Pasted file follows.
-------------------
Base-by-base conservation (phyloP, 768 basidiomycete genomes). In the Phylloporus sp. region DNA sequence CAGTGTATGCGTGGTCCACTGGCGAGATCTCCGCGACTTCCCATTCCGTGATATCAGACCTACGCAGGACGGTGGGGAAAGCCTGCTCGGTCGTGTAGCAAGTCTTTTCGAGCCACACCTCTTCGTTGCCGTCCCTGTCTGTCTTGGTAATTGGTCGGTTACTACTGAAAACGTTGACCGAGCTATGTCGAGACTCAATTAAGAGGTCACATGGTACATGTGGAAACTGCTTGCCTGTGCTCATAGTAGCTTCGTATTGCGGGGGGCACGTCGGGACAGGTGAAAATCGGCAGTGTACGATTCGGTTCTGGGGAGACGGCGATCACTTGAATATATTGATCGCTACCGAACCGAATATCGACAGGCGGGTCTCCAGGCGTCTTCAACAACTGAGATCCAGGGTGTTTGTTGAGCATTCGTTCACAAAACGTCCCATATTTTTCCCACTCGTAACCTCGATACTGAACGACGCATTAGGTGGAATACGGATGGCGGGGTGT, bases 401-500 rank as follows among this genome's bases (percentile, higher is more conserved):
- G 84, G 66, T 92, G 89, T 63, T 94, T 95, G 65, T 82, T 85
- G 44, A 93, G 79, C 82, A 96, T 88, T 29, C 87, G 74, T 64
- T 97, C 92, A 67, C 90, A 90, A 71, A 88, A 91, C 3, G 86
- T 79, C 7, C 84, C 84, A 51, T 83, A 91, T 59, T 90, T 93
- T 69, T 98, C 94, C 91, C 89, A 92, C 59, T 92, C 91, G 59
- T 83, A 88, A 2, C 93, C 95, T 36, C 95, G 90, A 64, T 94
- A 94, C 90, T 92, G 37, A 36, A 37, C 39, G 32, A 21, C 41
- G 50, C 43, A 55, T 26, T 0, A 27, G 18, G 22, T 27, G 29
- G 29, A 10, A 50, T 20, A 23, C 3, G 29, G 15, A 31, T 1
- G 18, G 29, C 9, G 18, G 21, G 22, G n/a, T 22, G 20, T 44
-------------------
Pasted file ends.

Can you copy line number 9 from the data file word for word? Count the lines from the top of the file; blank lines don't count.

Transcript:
- G 50, C 43, A 55, T 26, T 0, A 27, G 18, G 22, T 27, G 29